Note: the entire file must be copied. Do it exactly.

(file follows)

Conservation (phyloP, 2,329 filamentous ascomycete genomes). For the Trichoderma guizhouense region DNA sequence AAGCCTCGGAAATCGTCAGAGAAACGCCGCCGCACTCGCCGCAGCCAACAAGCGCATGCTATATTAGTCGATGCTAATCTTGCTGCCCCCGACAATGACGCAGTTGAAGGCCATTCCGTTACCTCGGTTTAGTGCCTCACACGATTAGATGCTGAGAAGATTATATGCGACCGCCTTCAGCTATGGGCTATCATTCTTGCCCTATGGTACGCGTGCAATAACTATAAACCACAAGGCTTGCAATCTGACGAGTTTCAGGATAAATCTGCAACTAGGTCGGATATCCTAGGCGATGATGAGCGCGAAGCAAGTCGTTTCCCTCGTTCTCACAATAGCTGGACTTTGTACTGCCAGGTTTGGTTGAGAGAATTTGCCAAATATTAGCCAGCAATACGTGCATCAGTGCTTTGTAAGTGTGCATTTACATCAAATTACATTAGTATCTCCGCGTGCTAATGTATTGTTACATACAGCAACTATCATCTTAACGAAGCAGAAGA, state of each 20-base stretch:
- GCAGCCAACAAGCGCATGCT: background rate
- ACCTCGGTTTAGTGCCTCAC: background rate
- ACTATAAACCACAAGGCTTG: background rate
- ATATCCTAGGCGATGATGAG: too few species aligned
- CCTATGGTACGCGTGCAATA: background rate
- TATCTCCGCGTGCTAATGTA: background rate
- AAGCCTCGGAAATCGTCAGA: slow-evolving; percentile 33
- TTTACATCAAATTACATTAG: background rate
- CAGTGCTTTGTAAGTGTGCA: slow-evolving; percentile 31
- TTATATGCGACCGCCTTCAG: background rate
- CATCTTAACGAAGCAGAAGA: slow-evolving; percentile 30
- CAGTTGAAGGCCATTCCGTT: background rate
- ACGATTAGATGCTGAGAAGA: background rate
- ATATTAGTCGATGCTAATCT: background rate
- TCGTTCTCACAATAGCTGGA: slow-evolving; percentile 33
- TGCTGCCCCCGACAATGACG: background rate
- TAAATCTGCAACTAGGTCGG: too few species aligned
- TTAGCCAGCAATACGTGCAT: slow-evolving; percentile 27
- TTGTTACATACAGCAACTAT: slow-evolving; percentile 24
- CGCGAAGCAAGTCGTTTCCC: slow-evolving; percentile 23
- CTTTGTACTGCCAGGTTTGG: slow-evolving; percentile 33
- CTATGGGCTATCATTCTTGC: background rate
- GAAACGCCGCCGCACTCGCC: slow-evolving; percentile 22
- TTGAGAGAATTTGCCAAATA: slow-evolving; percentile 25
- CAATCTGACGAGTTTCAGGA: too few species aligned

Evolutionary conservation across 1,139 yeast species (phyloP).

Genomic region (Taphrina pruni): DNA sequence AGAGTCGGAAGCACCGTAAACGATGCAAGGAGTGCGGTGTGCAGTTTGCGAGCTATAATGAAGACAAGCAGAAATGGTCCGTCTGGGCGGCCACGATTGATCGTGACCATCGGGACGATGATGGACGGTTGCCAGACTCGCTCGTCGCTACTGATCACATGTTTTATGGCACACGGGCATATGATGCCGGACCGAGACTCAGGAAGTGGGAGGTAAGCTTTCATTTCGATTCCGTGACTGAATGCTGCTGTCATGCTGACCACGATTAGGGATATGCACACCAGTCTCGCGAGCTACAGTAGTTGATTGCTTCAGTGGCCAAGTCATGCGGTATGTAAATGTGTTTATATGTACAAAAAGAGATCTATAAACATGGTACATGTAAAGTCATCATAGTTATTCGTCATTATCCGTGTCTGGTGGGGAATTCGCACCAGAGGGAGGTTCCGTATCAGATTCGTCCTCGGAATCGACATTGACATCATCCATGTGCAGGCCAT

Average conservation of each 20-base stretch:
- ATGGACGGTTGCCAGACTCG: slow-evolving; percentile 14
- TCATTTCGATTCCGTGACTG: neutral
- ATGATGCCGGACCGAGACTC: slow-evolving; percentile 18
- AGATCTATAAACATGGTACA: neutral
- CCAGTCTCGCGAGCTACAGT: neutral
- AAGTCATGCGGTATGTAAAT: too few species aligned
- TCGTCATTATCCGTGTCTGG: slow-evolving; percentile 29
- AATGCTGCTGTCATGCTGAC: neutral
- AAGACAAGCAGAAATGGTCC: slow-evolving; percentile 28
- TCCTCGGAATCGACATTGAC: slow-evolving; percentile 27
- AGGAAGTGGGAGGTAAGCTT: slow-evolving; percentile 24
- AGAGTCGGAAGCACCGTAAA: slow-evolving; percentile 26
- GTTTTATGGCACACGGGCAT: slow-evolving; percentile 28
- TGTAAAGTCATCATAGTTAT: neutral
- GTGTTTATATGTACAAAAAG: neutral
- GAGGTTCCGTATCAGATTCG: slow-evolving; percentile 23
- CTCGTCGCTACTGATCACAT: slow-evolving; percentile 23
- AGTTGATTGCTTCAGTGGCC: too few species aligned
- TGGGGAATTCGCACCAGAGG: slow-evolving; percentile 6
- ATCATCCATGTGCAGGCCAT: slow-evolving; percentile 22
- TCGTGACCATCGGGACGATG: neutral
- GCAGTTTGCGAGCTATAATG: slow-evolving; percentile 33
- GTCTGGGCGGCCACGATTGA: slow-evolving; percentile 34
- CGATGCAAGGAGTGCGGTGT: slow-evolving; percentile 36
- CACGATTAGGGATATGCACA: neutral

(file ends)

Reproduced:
Conservation (phyloP, 2,329 filamentous ascomycete genomes). For the Trichoderma guizhouense region DNA sequence AAGCCTCGGAAATCGTCAGAGAAACGCCGCCGCACTCGCCGCAGCCAACAAGCGCATGCTATATTAGTCGATGCTAATCTTGCTGCCCCCGACAATGACGCAGTTGAAGGCCATTCCGTTACCTCGGTTTAGTGCCTCACACGATTAGATGCTGAGAAGATTATATGCGACCGCCTTCAGCTATGGGCTATCATTCTTGCCCTATGGTACGCGTGCAATAACTATAAACCACAAGGCTTGCAATCTGACGAGTTTCAGGATAAATCTGCAACTAGGTCGGATATCCTAGGCGATGATGAGCGCGAAGCAAGTCGTTTCCCTCGTTCTCACAATAGCTGGACTTTGTACTGCCAGGTTTGGTTGAGAGAATTTGCCAAATATTAGCCAGCAATACGTGCATCAGTGCTTTGTAAGTGTGCATTTACATCAAATTACATTAGTATCTCCGCGTGCTAATGTATTGTTACATACAGCAACTATCATCTTAACGAAGCAGAAGA, state of each 20-base stretch:
- GCAGCCAACAAGCGCATGCT: background rate
- ACCTCGGTTTAGTGCCTCAC: background rate
- ACTATAAACCACAAGGCTTG: background rate
- ATATCCTAGGCGATGATGAG: too few species aligned
- CCTATGGTACGCGTGCAATA: background rate
- TATCTCCGCGTGCTAATGTA: background rate
- AAGCCTCGGAAATCGTCAGA: slow-evolving; percentile 33
- TTTACATCAAATTACATTAG: background rate
- CAGTGCTTTGTAAGTGTGCA: slow-evolving; percentile 31
- TTATATGCGACCGCCTTCAG: background rate
- CATCTTAACGAAGCAGAAGA: slow-evolving; percentile 30
- CAGTTGAAGGCCATTCCGTT: background rate
- ACGATTAGATGCTGAGAAGA: background rate
- ATATTAGTCGATGCTAATCT: background rate
- TCGTTCTCACAATAGCTGGA: slow-evolving; percentile 33
- TGCTGCCCCCGACAATGACG: background rate
- TAAATCTGCAACTAGGTCGG: too few species aligned
- TTAGCCAGCAATACGTGCAT: slow-evolving; percentile 27
- TTGTTACATACAGCAACTAT: slow-evolving; percentile 24
- CGCGAAGCAAGTCGTTTCCC: slow-evolving; percentile 23
- CTTTGTACTGCCAGGTTTGG: slow-evolving; percentile 33
- CTATGGGCTATCATTCTTGC: background rate
- GAAACGCCGCCGCACTCGCC: slow-evolving; percentile 22
- TTGAGAGAATTTGCCAAATA: slow-evolving; percentile 25
- CAATCTGACGAGTTTCAGGA: too few species aligned

Evolutionary conservation across 1,139 yeast species (phyloP).

Genomic region (Taphrina pruni): DNA sequence AGAGTCGGAAGCACCGTAAACGATGCAAGGAGTGCGGTGTGCAGTTTGCGAGCTATAATGAAGACAAGCAGAAATGGTCCGTCTGGGCGGCCACGATTGATCGTGACCATCGGGACGATGATGGACGGTTGCCAGACTCGCTCGTCGCTACTGATCACATGTTTTATGGCACACGGGCATATGATGCCGGACCGAGACTCAGGAAGTGGGAGGTAAGCTTTCATTTCGATTCCGTGACTGAATGCTGCTGTCATGCTGACCACGATTAGGGATATGCACACCAGTCTCGCGAGCTACAGTAGTTGATTGCTTCAGTGGCCAAGTCATGCGGTATGTAAATGTGTTTATATGTACAAAAAGAGATCTATAAACATGGTACATGTAAAGTCATCATAGTTATTCGTCATTATCCGTGTCTGGTGGGGAATTCGCACCAGAGGGAGGTTCCGTATCAGATTCGTCCTCGGAATCGACATTGACATCATCCATGTGCAGGCCAT

Average conservation of each 20-base stretch:
- ATGGACGGTTGCCAGACTCG: slow-evolving; percentile 14
- TCATTTCGATTCCGTGACTG: neutral
- ATGATGCCGGACCGAGACTC: slow-evolving; percentile 18
- AGATCTATAAACATGGTACA: neutral
- CCAGTCTCGCGAGCTACAGT: neutral
- AAGTCATGCGGTATGTAAAT: too few species aligned
- TCGTCATTATCCGTGTCTGG: slow-evolving; percentile 29
- AATGCTGCTGTCATGCTGAC: neutral
- AAGACAAGCAGAAATGGTCC: slow-evolving; percentile 28
- TCCTCGGAATCGACATTGAC: slow-evolving; percentile 27
- AGGAAGTGGGAGGTAAGCTT: slow-evolving; percentile 24
- AGAGTCGGAAGCACCGTAAA: slow-evolving; percentile 26
- GTTTTATGGCACACGGGCAT: slow-evolving; percentile 28
- TGTAAAGTCATCATAGTTAT: neutral
- GTGTTTATATGTACAAAAAG: neutral
- GAGGTTCCGTATCAGATTCG: slow-evolving; percentile 23
- CTCGTCGCTACTGATCACAT: slow-evolving; percentile 23
- AGTTGATTGCTTCAGTGGCC: too few species aligned
- TGGGGAATTCGCACCAGAGG: slow-evolving; percentile 6
- ATCATCCATGTGCAGGCCAT: slow-evolving; percentile 22
- TCGTGACCATCGGGACGATG: neutral
- GCAGTTTGCGAGCTATAATG: slow-evolving; percentile 33
- GTCTGGGCGGCCACGATTGA: slow-evolving; percentile 34
- CGATGCAAGGAGTGCGGTGT: slow-evolving; percentile 36
- CACGATTAGGGATATGCACA: neutral